Everyone Counts: A Musical Storytime about Numbers

COVID cases are rising in the Bay Area due to Omicron, so last week our library administration made the painful decision to cancel indoor programs, including our toddler storytimes. I was happy to still be able to hold our Outdoor Musical Storytime today, especially since the weather was beautiful at San Pedro Valley Park. It all felt pretty safe, with families doing a great job of social distancing and masking, and we made an effort to spread the craft supplies out across many different picnic tables for the Stay and Play. It’s such a surreal time to be working in libraries right now, or really anywhere, but it was great to see my regular families for the first time since the holidays (we had to cancel last week due to rain).

Today I did a counting theme, which was a lot of fun. Here’s what we did:


Pete the Cat and His Four Groovy Buttons by Eric Litwin; illustrated by James Dean

This is my second favorite Pete the Cat book, after I Love My White Shoes. Pete loves his shirt with the four colorful, groovy buttons so much that he has to sing about it. The trouble is, the buttons keep popping off and rolling away. But not to worry, when all the buttons are gone, Pete has one button he can always count on: his belly button! I only had one copy of the book today, so I made a Pete the Cat out of paper, with big paper buttons that my coworker, Claire, could remove as she followed along with the story. The kids loved it!

One-osaurus, Two-osaurus by Kim Norman; illustrated by Pierre Collet-Derby

This is such a cute book! Nine dinosaurs are playing hide-and-seek, until Ten-osaurus Rex comes looking for them. The kids loved the ROAR! midway through, and the surprise at the end, when Ten-osaurus Rex turns out to be just a small yellow dinosaur. The book ends with the dinosaurs playing Simon Says, so I followed up the book with a quick round of Simon Says with the kids.

Sleep Train by Jonathan London; illustrated by Lauren Eldridge

This is a beautiful book about a young boy counting cars on a train to help him get to sleep. The kids especially liked the cattle car, and the “Mooooo-Mooooo! Chooooo-Choooooo!” page.



As usual, this was my opening song, but it worked especially well with the theme. I always do a verse that goes “Put your finger on your knee…Now can you count to three?” We count to three in English, and then I ask the participants what other languages they can count to three in. It’s always amazing how many different languages we get. Today we had Thai, Hindi, Cantonese, Italian, Russian, and Spanish. Here’s a link to a version performed by Miss Nina, which uses different lyrics, but the same tune. These are the lyrics I use:

[C] Put your finger in the air, in the air,
Put your finger in the air, in the [G7] air,
Put your [C] finger in the air,
And now [F] hide it in your hair,
[C] Put your finger in the [G7] air, in the [C] air.

Put your finger on your nose…
And now see how long it grows!…(mime making your nose grow long, and then short again)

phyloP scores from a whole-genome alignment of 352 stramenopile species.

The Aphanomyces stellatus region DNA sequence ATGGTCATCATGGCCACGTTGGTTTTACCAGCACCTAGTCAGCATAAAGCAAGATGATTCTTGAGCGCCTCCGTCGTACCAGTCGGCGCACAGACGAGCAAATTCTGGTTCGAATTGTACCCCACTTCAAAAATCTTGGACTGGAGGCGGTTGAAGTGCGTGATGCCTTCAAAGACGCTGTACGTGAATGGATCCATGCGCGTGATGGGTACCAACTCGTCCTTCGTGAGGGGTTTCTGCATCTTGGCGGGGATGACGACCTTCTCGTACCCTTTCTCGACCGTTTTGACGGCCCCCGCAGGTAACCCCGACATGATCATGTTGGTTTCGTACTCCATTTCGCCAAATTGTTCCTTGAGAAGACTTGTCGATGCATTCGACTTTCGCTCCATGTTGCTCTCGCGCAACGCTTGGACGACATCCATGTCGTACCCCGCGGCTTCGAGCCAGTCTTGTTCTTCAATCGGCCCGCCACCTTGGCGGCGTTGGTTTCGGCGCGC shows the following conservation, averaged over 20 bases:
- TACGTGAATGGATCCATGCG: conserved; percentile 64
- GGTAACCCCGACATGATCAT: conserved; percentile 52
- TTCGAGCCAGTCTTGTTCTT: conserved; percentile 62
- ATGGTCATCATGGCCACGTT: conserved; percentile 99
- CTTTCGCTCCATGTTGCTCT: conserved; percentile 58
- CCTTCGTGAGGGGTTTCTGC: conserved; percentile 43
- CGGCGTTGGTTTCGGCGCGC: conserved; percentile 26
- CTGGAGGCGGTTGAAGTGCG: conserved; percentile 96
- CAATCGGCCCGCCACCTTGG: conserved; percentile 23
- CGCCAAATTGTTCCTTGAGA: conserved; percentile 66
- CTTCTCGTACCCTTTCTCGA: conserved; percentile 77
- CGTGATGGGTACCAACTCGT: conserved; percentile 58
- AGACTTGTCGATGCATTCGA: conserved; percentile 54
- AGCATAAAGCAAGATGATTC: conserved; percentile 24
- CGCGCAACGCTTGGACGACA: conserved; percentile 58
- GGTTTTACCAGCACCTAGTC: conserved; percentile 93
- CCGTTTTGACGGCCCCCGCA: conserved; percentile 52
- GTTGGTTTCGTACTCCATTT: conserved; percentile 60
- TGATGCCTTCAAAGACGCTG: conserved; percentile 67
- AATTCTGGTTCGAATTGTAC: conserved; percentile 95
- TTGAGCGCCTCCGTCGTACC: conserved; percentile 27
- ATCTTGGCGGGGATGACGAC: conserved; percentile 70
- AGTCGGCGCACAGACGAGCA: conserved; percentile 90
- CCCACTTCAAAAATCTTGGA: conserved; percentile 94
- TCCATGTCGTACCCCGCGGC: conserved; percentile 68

Put your finger on your knee…
And now can you count to three?…1,2,3 (uno, dos, tres; un, deux, trois, etc.)

Point your finger at the ground…
And now make a spooky sound!…

Put your fingers all together, all together… (clap)
We we will all be friends forever!


This is a wonderful, easy song in Spanish about making hot chocolate. I usually do it two or three times, and we take time to pour the hot chocolate, add whipped cream or marshmallows, and then blow on it to cool it down (I usually make a big show about accidentally blowing whipped cream on one of the kids, which they think it hilarious). Here’s a YouTube video from Babelzone with the tune:

Uno, dos, tres, cho;
uno, dos, tres, co;
uno, dos, tres, la;
uno, dos, tres, te.
¡Chocolate! ¡Chocolate!

¡Bate! ¡Bate! ¡El chocolate!


I did this one with the Monkey Mitt, which came with five bright yellow ducks that stick to the glove with Velcro. The ducks got a big “Awww!” when I pulled them out. Most of the families already knew this song. I do the Raffi version, which you can find here.


I used this one as an instrument play-along, after reading Sleep Train. This is one of my favorite storytime songs, because I love hearing the kids’ suggestions about where they want to go. Today we went to Mexico, Disneyland, the zoo, and Granny’s house. The song (by Elizabeth Cotten) has an amazing history, although I do the more kid-friendly Elizabeth Mitchell version. Here are the lyrics and uke chords I use:

[C] Freight train, freight train, [G7] going so fast.

[G7] Freight train, freight train, [C] going so fast.

[E7]Please don’t tell what [F] train I’m on,

So they [C] won’t know [G7] where I’ve [C] gone.

Going to Mexico, going so fast!

Going to Mexico, going so fast!

Please don’t tell what train I’m on,

So they won’t know where I’ve gone.


For the Stay and Play, I printed out blank snowmen (template below) on cardstock, then put out markers, gluesticks, buttons, and googly eyes, for the kids to decorate (and hopefully count their buttons at home). This was a big hit, with parents as well as kids. Who doesn’t love buttons?

What are your favorite counting books or songs? Please share them in the comments.